THEA DUNMIRE, JD, CIH, CSP, is the president of ENLAR Compliance Services, Inc., where she specializes in helping organizations implement management systems. She can be reached on her blog about management system standards at
One of the primary reasons for establishing a management system is to improve organizational performance. A frequently asked question within organizations that have implemented a management system is “Has our performance improved?” If performance has improved, the management system is perceived a success. If performance has not improved, the management system is judged a failure. In order to answer this question, three things are required: 1. a common understanding of what improved performance means 2. metrics (that is, performance indicators) appropriate for measuring performance 3. data of sufficient quality for determining whether the selected metrics have been achieved This article focuses on the third requirement for evaluating performance—the collection and analysis of monitoring and measurement data, and, in particular, the issues that need to be taken into account to avoid the phenomenon commonly referred to as GIGO: garbage in, garbage out. DEFINING INTENDED OUTCOMES Throughout the initial stages of developing the ISO 45001 standard, several discussions have focused on answering the question, “What are the intended outcomes of an OHS management system?” Although this sounds like a simple question, the answer has important implications. One of the requirements of ISO 45001 is that top management of the organization “ensure that the OHS management system achieves its intended outcomes” (as set out in 5.1, the leadership and commitment section of the standard). Therefore, one needs to know what the intended outcomes are. The intended outcomes identified in ISO 45001 for an OHS management system are two-fold: the prevention of injury and ill-health to workers, and the provision of a safe and healthy workplace. The first intended outcome is reactive—the prevention of harm. The second intended outcome is proactive—providing a safe place of work. The control measures put in place in an OHS management system should focus on achieving one or both of these intended outcomes. SELECTING APPROPRIATE METRICS Whenever metrics are selected, it is important to understand the linkages needed between these metrics and the outcomes to be achieved. A prospective metric is not necessarily appropriate for use simply because it seems right or it is easy to measure. Some metrics may be easy to measure but have no relevance to achieving improved outcomes. Other metrics may seem right at first, but have serious unintended consequences when put into use. They may actually degrade performance by encouraging counterproductive behavior or diverting resources away from activities that matter more. For more about selecting appropriate management system metrics, check out my previous article, “Selecting Management System Metrics,” in the November 2014 Synergist. PREVENTING GIGO The selection of appropriate metrics (that is, performance indicators), in turn, defines what data is needed. Understanding how data is intended to be used is also important for determining the quality of the data that is required. There are two criteria that are important in defining data needs: relevance and accuracy. For example, a common monitoring activity associated with an OHS management system is using instrumentation for measuring noise levels. The instrumentation available to conduct noise monitoring ranges from a cell phone application to noise level dosimeters to sophisticated multi-range sound level meters. Each type of instrumentation has appropriate uses depending on the nature of the decision to be made with the data that is collected. A cell phone application may be helpful as a screening tool for determining areas that may need further analysis, but the data obtained is likely insufficient for developing a noise abatement solution. Similarly, a multi-range sound level meter may provide data useful for designing a noise abatement solution but may be inappropriate for determining whether an employee’s exposure exceeds regulatory permissible levels on a time-weighted average basis. Collecting and analyzing data as part of a monitoring activity is often expensive and time consuming, so it is important to be clear on what data is needed and how it is intended to be used. Once those decisions are made, then the focus needs to shift to the methods used to collect and analyze the data. When it comes to data collection and analysis, three concepts are important to consider: validation, verification, and calibration. Although these terms are related and often used together, they are not the same. Validation is related to the design of a process. In the context of monitoring and measuring, validation focuses on making sure the methods used to collect the data are appropriate. In other words, will the method used generate the intended results? For example, in the context of employee noise exposure monitoring in the United States, the focus of validation is on whether the instrumentation and methodology used will generate sampling results that are appropriate for comparison to the OSHA permissible exposure levels. The focus is on the relevance of the data obtained. Verification focuses on whether a process is done right (that specified requirements have been fulfilled). In the context of monitoring and measuring processes, verification focuses on whether the data collection (sampling) was completed as set out in the selected sampling method. The focus is on ensuring the accuracy of the data obtained. Calibration focuses on the accuracy of a particular measuring device, usually by comparing a reading obtained from the device against a known result. An example would be comparing the reading on a sound level meter with the sound generated by an acoustical calibrator. Calibration of measuring devices is often an important component of verifying that sampling has been conducted correctly. These concepts of validation, verification, and calibration need to be considered whenever measuring and monitoring activities are conducted. This includes both traditional industrial hygiene monitoring, for noise, dust, or toxic gas exposure, and for other assessment processes such as inspections, employee surveys, and internal audits. Data does not have to be perfect, but it does need to be “good enough.” If data is going to be used to assess OHS performance, precautions must be taken to ensure it is appropriate for use in our decision making. This is particularly the case in a world that is inundated with data. To quote the author Nate Silver:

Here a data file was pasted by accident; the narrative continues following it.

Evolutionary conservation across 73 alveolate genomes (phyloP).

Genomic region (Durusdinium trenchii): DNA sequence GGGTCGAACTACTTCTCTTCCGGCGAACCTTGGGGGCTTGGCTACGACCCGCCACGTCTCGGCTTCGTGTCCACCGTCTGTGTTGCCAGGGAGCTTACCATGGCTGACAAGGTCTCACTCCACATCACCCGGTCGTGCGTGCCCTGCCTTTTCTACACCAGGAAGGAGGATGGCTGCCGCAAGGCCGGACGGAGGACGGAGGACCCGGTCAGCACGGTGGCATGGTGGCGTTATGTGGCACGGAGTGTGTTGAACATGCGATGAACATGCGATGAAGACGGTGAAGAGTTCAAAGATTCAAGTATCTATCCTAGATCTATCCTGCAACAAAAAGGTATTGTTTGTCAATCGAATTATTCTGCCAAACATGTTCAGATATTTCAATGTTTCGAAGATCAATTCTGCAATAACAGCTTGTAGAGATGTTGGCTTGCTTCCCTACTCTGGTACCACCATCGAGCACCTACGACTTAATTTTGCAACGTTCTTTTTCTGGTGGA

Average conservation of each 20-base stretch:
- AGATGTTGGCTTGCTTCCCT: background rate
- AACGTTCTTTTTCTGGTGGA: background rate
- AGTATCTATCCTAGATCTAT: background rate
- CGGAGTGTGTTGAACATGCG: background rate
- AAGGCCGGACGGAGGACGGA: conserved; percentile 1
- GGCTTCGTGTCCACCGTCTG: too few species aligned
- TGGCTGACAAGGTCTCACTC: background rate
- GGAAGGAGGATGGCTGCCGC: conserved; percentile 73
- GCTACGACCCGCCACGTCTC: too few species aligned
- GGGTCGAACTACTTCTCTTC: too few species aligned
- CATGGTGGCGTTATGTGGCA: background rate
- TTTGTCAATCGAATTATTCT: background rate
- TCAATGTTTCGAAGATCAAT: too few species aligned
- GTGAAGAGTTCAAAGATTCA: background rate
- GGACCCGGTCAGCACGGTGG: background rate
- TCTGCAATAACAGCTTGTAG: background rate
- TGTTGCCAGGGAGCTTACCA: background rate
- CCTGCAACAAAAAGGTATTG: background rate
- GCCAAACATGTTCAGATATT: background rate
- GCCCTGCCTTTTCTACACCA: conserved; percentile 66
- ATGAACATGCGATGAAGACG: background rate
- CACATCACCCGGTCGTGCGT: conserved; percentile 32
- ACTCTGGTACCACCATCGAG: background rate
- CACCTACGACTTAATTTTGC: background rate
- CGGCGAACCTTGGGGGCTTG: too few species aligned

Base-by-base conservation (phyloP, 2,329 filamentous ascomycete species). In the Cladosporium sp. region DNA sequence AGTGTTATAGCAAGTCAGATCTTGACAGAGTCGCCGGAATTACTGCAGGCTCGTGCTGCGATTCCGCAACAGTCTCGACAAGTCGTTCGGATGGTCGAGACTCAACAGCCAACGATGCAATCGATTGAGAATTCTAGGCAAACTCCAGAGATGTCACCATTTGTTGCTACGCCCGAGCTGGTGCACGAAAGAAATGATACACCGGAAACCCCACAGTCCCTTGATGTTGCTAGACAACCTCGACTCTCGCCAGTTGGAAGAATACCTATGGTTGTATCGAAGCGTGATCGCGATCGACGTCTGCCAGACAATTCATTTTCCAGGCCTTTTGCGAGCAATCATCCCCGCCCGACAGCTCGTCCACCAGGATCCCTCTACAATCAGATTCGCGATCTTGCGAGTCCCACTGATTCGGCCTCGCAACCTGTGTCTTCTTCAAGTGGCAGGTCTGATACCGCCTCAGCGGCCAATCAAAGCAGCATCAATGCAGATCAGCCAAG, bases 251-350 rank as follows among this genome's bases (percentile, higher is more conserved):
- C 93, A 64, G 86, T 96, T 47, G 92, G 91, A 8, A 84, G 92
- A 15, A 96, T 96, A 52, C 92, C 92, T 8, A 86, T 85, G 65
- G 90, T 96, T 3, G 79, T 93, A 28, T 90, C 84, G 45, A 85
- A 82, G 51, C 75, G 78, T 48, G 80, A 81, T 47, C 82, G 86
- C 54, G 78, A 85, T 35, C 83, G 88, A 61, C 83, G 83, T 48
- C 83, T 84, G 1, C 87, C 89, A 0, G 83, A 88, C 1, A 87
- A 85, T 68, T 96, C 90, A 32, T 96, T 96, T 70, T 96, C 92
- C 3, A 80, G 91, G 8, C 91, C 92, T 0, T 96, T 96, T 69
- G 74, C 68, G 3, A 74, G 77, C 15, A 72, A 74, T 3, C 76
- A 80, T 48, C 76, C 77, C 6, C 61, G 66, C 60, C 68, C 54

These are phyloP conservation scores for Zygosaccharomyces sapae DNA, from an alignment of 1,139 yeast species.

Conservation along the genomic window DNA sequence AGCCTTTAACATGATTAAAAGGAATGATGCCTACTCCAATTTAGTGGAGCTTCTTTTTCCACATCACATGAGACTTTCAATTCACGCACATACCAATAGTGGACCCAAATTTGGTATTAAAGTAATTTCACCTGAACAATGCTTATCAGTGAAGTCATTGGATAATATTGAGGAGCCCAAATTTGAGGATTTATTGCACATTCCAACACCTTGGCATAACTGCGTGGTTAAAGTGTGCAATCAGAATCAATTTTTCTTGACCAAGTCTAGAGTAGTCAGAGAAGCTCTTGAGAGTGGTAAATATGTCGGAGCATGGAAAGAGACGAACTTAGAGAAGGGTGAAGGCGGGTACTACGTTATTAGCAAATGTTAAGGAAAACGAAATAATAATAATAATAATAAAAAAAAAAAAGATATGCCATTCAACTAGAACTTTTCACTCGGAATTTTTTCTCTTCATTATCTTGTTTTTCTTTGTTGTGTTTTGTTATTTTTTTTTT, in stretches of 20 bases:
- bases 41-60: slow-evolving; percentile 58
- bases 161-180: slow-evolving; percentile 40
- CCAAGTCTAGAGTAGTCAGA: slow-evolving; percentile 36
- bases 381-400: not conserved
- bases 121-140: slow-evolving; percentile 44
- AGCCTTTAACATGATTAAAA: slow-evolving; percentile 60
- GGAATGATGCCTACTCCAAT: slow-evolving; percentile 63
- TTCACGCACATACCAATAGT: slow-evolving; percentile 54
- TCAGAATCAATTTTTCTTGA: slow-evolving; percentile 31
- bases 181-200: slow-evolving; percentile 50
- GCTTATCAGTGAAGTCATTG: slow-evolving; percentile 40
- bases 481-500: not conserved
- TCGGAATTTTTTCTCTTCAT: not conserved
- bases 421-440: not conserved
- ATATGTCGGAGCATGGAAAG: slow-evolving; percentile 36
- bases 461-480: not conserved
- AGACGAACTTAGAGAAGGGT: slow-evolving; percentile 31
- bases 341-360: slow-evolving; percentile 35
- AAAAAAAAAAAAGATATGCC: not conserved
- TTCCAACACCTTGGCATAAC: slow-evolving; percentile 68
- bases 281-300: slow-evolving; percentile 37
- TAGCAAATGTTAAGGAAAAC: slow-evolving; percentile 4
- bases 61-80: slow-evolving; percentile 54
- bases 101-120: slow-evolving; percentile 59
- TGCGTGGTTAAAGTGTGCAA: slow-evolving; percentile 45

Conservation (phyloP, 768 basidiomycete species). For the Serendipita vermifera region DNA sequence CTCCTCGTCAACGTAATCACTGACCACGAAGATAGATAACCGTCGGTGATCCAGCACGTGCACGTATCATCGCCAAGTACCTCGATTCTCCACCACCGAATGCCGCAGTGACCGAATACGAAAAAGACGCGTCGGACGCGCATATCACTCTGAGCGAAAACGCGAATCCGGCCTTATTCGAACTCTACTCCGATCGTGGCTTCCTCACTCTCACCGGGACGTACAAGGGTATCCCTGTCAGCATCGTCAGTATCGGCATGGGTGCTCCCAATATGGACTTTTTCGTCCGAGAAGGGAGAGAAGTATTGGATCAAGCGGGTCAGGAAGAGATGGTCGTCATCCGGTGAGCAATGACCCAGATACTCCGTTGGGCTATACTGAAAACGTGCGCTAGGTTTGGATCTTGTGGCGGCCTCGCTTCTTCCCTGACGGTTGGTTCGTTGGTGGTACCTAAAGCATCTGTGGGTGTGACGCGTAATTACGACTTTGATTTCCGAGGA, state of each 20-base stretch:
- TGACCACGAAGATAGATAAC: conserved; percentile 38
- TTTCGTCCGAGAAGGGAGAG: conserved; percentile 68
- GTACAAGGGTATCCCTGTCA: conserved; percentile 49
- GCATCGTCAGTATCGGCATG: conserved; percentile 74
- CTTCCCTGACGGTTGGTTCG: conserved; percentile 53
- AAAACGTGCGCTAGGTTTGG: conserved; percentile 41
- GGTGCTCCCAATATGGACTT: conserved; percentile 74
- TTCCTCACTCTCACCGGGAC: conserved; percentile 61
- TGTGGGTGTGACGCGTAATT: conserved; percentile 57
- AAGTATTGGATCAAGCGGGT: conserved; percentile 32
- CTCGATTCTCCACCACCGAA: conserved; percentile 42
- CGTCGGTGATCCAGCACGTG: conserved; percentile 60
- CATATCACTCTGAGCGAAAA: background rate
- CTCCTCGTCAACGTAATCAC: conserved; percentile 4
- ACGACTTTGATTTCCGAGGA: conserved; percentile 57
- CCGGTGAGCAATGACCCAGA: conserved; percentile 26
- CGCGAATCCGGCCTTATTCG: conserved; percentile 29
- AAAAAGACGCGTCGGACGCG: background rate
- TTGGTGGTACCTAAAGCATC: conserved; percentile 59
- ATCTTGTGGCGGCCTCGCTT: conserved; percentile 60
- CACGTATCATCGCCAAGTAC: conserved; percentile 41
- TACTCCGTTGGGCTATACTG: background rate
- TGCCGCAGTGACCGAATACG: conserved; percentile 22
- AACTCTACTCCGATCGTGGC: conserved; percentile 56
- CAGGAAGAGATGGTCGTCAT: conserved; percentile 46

Information is no longer a scarce commodity; we have more of it than we know what to do with. But relatively little of it is useful. We perceive it selectively, subjectively, and without much self-regard for the distortions that this causes. We think we want information when we really want knowledge. (fromThe Signal and the Noise: Why So Many Predictions Fail–But Some Don’t)
If we do not make sure the measuring and monitoring data we collect and use is relevant and accurate, we run the risk of falling victim to GIGO—garbage in, garbage out—in our decision-making.
Evaluating OHS Performance
The Need for Relevant and Reliable Data BY THEA DUNMIRE